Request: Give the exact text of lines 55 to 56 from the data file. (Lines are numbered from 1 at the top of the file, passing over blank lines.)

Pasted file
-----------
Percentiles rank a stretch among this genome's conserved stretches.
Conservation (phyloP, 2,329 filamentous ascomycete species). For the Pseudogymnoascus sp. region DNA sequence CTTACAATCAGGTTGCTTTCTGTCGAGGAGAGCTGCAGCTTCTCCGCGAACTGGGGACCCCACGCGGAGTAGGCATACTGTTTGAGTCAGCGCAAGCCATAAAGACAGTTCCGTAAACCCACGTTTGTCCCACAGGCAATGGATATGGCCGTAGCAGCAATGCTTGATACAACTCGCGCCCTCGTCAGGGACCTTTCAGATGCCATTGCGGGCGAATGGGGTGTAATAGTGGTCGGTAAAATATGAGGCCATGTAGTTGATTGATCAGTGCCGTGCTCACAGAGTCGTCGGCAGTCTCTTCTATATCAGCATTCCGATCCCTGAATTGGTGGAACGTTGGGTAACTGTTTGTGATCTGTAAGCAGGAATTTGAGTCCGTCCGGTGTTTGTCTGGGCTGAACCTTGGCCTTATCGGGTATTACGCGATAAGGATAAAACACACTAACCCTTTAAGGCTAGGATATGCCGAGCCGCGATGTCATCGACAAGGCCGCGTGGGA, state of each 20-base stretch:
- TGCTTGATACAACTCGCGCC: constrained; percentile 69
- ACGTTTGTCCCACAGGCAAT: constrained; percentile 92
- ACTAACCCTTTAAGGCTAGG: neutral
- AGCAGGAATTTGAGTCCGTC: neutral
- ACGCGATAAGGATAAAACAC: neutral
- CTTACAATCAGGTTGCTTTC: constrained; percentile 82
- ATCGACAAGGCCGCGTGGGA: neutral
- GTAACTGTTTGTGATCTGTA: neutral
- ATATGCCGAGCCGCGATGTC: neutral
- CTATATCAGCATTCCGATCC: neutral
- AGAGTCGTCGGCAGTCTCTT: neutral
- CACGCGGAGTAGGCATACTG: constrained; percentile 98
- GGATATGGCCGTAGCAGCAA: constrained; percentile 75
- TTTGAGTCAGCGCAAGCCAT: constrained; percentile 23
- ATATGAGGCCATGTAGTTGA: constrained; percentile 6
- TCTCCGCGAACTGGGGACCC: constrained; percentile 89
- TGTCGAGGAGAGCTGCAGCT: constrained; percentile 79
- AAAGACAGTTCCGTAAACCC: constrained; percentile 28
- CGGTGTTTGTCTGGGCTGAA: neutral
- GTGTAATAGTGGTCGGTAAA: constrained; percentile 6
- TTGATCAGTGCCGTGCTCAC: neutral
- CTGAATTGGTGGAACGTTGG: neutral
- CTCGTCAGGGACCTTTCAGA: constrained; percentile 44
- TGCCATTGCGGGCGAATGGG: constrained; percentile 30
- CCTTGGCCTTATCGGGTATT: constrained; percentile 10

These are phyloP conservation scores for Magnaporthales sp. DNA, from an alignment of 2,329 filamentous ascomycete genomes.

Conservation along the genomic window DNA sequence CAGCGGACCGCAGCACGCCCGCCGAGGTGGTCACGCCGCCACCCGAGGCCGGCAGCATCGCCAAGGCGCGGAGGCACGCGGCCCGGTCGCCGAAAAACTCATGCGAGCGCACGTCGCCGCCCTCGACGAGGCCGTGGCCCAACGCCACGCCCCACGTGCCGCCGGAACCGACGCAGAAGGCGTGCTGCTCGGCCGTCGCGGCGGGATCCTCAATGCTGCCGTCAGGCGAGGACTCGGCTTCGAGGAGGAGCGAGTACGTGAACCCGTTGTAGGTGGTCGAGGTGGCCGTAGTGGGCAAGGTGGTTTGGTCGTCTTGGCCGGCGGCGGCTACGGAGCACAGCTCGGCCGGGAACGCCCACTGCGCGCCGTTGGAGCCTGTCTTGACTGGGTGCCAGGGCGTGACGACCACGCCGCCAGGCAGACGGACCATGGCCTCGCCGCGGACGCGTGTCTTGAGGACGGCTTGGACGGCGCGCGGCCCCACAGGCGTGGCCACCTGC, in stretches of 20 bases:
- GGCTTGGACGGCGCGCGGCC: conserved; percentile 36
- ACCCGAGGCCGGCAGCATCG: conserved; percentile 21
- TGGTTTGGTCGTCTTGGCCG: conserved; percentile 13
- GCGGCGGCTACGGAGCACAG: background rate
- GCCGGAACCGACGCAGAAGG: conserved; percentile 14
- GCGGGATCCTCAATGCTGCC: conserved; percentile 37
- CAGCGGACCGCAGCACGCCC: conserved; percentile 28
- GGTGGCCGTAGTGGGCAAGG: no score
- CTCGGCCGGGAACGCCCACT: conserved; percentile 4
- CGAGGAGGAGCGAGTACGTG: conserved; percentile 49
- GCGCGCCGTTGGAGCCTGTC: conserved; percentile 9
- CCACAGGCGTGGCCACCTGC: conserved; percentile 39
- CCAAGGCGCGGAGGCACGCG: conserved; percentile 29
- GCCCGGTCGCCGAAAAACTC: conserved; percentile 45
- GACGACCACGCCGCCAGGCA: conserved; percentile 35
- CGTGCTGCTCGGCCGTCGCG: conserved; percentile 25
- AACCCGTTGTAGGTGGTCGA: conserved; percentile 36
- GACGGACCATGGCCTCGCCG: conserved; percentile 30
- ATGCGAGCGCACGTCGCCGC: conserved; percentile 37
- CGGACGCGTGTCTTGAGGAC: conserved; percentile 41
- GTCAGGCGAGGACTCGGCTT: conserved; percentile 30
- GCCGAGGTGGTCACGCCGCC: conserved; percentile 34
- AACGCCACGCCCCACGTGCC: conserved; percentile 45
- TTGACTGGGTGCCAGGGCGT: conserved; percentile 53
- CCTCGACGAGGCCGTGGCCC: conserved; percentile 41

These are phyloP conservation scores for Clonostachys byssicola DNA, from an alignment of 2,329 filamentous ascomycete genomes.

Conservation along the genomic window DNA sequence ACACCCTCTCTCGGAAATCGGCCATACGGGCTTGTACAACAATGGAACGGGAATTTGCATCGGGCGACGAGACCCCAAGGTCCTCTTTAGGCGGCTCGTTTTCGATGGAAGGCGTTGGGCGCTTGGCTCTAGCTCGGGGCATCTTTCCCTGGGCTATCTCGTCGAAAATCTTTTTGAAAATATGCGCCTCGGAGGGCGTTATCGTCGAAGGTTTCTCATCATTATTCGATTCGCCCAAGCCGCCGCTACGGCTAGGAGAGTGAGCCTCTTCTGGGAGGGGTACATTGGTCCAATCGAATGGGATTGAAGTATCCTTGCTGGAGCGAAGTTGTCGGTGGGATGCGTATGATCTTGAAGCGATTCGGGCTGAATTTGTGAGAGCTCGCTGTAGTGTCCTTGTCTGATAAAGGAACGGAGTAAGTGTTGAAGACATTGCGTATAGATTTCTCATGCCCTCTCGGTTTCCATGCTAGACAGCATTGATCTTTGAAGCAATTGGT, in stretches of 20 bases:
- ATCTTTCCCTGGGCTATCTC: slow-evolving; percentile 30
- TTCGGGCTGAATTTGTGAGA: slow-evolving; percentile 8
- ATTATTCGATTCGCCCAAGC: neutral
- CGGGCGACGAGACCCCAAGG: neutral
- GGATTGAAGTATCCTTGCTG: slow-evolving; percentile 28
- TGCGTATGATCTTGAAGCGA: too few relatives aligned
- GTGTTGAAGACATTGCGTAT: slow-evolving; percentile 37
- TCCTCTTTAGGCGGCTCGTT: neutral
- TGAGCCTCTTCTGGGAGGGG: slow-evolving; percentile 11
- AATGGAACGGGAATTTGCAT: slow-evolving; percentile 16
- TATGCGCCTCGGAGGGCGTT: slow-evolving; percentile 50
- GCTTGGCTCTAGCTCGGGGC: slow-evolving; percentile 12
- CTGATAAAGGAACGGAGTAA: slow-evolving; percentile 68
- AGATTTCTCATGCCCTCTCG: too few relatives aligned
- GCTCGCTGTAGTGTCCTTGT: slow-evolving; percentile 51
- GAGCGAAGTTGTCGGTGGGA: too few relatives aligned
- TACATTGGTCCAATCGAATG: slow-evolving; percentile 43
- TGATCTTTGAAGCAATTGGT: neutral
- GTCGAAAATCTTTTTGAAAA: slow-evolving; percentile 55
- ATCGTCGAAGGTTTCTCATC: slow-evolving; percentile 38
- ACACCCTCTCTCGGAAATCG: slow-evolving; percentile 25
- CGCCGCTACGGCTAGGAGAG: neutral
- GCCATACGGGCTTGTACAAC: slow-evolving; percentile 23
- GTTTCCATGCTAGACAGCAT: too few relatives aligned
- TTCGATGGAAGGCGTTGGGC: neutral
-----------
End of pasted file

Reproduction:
These are phyloP conservation scores for Clonostachys byssicola DNA, from an alignment of 2,329 filamentous ascomycete genomes.

Conservation along the genomic window DNA sequence ACACCCTCTCTCGGAAATCGGCCATACGGGCTTGTACAACAATGGAACGGGAATTTGCATCGGGCGACGAGACCCCAAGGTCCTCTTTAGGCGGCTCGTTTTCGATGGAAGGCGTTGGGCGCTTGGCTCTAGCTCGGGGCATCTTTCCCTGGGCTATCTCGTCGAAAATCTTTTTGAAAATATGCGCCTCGGAGGGCGTTATCGTCGAAGGTTTCTCATCATTATTCGATTCGCCCAAGCCGCCGCTACGGCTAGGAGAGTGAGCCTCTTCTGGGAGGGGTACATTGGTCCAATCGAATGGGATTGAAGTATCCTTGCTGGAGCGAAGTTGTCGGTGGGATGCGTATGATCTTGAAGCGATTCGGGCTGAATTTGTGAGAGCTCGCTGTAGTGTCCTTGTCTGATAAAGGAACGGAGTAAGTGTTGAAGACATTGCGTATAGATTTCTCATGCCCTCTCGGTTTCCATGCTAGACAGCATTGATCTTTGAAGCAATTGGT, in stretches of 20 bases: